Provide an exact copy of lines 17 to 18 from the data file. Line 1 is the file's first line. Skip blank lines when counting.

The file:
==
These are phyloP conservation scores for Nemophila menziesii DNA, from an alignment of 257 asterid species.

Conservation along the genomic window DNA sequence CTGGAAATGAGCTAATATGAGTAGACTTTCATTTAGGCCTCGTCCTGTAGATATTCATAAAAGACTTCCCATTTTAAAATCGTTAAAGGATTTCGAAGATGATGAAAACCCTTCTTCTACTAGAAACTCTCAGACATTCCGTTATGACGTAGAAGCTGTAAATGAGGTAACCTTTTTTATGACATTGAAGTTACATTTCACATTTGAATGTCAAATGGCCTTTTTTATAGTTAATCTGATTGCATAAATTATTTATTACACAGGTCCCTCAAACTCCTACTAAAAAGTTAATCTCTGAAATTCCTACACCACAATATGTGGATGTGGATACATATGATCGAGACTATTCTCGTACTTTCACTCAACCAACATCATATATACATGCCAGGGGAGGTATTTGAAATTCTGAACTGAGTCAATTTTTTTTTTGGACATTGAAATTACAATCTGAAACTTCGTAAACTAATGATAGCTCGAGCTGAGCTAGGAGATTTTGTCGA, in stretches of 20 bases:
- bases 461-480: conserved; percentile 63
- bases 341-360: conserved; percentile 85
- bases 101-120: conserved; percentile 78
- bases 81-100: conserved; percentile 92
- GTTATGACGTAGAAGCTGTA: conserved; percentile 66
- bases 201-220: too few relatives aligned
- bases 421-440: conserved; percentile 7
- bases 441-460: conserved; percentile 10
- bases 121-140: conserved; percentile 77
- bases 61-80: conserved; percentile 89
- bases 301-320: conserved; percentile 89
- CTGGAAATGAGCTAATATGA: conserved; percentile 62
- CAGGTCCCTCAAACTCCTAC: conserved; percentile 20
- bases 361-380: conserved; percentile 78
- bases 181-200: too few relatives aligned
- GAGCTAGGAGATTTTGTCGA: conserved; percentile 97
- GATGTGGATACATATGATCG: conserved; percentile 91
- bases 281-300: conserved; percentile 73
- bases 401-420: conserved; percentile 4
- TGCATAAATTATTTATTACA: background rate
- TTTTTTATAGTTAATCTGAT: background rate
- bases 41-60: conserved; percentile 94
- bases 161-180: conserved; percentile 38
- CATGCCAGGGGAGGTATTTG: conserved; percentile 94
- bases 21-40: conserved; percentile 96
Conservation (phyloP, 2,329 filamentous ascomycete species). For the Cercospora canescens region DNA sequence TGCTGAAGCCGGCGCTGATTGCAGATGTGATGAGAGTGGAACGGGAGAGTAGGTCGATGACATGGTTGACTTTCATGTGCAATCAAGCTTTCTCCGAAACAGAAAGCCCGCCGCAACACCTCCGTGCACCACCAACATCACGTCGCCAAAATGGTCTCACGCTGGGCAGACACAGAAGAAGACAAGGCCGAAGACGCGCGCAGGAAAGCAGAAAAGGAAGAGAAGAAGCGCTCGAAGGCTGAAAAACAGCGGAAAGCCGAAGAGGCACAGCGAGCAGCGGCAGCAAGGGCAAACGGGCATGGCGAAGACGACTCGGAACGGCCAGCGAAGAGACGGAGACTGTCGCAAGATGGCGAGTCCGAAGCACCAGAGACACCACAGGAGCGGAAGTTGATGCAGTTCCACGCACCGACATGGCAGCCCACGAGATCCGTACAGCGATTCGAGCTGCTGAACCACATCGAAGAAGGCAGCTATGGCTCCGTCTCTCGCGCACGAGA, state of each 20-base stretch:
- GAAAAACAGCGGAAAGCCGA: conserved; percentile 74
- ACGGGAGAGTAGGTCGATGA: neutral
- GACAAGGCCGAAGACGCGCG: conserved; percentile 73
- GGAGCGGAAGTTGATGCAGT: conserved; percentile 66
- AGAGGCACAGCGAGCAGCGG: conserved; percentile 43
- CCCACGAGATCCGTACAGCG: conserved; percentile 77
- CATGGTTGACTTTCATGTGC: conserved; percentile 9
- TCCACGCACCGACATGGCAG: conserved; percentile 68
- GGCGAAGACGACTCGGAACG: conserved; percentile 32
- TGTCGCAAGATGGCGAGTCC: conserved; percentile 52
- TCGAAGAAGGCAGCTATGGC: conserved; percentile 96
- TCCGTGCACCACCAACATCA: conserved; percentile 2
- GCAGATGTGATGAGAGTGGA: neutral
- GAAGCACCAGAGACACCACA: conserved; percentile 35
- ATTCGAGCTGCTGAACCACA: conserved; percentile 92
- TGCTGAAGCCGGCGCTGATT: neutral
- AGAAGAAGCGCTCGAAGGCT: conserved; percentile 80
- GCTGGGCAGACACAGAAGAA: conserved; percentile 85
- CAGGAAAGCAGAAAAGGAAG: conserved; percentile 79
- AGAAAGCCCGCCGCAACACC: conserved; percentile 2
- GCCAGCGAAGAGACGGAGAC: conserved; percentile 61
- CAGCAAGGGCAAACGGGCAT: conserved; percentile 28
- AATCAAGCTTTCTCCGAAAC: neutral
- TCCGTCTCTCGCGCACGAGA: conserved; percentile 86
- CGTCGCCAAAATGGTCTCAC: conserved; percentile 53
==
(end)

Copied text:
- bases 181-200: too few relatives aligned
- GAGCTAGGAGATTTTGTCGA: conserved; percentile 97